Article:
Clive James, King's Lynn

The New Yorker once aptly dubbed Clive James “a brilliant bunch of guys” and by some miracle James' snickering tabloid TV persona has never managed to trip up his career as a prolific journalist.

By MIRANDA YATES

The New Yorker once aptly dubbed Clive James “a brilliant bunch of guys” and by some miracle James' snickering tabloid TV persona has never managed to trip up his career as a prolific journalist.

This was a rare public performance for Clive, at King's Lynn Arts Centre, and the critic and launched the collection of his best “reliable essays” garnered from over 30 fertile years of writing.

On stage one almost expects to witness some terrible hybrid of two guys named Clive. You anticipate James' wry mouth oozing with the ripe juice of his own purple prose, his humour sitting high on the cushion of his erudition.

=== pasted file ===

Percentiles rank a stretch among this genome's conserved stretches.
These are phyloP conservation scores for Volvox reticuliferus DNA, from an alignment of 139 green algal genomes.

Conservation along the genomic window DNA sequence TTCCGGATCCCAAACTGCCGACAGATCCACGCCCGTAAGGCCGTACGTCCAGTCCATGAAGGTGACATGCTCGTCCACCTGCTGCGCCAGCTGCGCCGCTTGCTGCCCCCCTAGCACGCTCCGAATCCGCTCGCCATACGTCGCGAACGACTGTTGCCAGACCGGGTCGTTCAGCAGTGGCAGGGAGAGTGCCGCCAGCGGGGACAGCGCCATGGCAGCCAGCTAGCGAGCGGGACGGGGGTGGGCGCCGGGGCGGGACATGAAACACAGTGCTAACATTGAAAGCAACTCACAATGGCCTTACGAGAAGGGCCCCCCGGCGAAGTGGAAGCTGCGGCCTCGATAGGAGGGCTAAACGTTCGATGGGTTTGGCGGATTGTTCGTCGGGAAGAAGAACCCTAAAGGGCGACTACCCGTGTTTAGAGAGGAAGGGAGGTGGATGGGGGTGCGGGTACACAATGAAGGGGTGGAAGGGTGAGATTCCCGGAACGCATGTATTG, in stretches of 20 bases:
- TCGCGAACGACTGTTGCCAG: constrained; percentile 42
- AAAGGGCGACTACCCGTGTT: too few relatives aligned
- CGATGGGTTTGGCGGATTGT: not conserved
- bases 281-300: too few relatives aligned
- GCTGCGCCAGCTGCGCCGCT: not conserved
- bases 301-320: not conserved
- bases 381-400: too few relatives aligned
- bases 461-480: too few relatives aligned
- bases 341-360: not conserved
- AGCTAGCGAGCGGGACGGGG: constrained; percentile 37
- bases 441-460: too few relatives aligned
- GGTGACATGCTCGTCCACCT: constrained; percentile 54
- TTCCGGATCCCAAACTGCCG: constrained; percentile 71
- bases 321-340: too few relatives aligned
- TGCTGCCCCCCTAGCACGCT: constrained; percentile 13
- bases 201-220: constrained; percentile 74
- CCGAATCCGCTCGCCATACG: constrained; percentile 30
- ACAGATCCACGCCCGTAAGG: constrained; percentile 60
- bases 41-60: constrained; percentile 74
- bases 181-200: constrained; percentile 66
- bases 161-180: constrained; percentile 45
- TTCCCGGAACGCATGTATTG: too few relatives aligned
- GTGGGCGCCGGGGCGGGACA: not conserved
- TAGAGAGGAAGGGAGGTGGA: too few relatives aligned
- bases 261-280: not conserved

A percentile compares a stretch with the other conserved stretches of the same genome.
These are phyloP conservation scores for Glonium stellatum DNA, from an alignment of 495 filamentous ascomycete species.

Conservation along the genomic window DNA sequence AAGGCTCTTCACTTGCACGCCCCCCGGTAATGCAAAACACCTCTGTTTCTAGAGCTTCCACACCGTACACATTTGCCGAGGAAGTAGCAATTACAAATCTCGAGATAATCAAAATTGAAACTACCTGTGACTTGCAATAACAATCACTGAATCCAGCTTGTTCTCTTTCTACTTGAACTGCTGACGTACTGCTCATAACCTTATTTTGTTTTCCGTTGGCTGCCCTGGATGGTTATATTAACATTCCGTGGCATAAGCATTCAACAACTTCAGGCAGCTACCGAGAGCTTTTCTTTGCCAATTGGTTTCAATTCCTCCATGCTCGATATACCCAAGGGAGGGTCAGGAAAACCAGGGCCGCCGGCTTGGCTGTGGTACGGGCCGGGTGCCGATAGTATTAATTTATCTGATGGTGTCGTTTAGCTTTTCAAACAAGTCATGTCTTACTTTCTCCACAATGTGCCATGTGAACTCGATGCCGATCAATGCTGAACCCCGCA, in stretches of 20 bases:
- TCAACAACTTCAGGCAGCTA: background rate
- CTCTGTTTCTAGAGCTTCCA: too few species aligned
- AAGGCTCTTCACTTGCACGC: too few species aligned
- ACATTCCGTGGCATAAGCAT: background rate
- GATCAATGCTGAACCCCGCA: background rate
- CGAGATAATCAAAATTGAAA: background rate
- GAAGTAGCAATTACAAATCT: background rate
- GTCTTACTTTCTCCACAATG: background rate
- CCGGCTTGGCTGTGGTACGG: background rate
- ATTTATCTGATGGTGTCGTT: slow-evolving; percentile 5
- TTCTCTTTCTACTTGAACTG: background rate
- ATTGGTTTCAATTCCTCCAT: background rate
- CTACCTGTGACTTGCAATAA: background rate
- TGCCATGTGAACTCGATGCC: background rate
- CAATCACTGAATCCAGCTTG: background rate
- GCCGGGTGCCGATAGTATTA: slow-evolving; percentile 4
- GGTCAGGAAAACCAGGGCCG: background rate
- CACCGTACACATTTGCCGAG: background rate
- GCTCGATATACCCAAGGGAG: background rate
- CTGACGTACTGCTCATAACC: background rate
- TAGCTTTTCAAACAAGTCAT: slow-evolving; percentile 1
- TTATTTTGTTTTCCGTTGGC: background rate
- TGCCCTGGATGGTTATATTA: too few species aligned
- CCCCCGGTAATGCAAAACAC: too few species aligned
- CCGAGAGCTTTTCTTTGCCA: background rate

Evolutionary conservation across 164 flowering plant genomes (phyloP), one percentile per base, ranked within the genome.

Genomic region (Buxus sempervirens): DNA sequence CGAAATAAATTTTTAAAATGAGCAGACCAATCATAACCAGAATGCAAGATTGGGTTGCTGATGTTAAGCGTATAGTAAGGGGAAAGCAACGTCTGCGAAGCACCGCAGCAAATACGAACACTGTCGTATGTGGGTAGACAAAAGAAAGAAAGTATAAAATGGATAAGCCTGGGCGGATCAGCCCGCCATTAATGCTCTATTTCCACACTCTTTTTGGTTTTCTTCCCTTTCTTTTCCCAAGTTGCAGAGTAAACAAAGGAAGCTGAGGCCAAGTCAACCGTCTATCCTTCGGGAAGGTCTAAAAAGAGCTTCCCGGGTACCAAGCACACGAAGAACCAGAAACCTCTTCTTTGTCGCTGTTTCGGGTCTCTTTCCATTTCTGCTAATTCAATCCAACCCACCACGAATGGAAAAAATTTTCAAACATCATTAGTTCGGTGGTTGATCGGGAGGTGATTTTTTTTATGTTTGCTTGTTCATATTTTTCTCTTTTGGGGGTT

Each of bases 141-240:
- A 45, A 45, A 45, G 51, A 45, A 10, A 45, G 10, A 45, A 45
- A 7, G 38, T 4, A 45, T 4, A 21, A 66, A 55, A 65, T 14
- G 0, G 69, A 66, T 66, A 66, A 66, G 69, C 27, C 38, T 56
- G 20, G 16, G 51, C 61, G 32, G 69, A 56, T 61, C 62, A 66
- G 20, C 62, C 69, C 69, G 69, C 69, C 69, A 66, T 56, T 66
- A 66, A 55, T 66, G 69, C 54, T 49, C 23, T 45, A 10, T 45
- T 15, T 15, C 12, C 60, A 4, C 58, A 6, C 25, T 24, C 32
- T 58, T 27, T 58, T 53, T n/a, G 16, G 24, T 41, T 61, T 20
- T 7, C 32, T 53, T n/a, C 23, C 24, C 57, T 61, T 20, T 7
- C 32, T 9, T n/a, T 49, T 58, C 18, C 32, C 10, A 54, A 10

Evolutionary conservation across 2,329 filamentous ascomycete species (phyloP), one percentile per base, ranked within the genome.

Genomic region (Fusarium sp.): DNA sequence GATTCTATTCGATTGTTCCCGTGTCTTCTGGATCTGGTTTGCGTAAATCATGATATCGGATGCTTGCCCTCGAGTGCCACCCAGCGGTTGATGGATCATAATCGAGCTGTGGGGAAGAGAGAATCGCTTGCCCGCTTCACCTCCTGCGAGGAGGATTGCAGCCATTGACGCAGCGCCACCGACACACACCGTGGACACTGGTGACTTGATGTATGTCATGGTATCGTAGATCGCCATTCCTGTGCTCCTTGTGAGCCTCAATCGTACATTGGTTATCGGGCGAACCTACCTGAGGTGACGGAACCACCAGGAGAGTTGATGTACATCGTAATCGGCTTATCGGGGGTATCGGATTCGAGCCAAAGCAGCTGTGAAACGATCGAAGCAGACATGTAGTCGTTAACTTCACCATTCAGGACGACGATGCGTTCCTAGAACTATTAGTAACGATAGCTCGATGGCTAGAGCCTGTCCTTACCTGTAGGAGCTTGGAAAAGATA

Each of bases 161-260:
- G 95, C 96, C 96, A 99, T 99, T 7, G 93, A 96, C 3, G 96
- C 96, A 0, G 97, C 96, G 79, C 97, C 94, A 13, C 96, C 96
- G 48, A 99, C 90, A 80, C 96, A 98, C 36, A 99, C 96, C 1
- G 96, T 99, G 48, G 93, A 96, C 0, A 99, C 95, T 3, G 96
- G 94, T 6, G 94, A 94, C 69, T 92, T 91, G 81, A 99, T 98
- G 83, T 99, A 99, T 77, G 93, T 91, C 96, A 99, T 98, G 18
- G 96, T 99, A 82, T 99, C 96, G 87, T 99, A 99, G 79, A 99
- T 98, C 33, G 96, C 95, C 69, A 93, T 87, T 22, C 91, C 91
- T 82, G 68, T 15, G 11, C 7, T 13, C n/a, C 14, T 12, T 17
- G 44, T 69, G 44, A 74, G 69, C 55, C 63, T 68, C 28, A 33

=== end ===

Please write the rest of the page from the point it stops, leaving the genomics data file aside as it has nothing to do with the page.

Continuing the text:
However in performance he is seriously entertaining but offers up his prose gingerly and pedantically, as if playing nanny to someone else's brainchild. His review of a biography on Muggeridge resonated with acute socio-political insights, easy journalistic sarcasm and an intuitive understanding of human flaws.

The depth of James' reading is breathtaking and the fact that his writing tirelessly forces us to confront the breadth of his learning; far from revealing pretension he betrays a childlike desire to share his learning and let us in to see what he sees.

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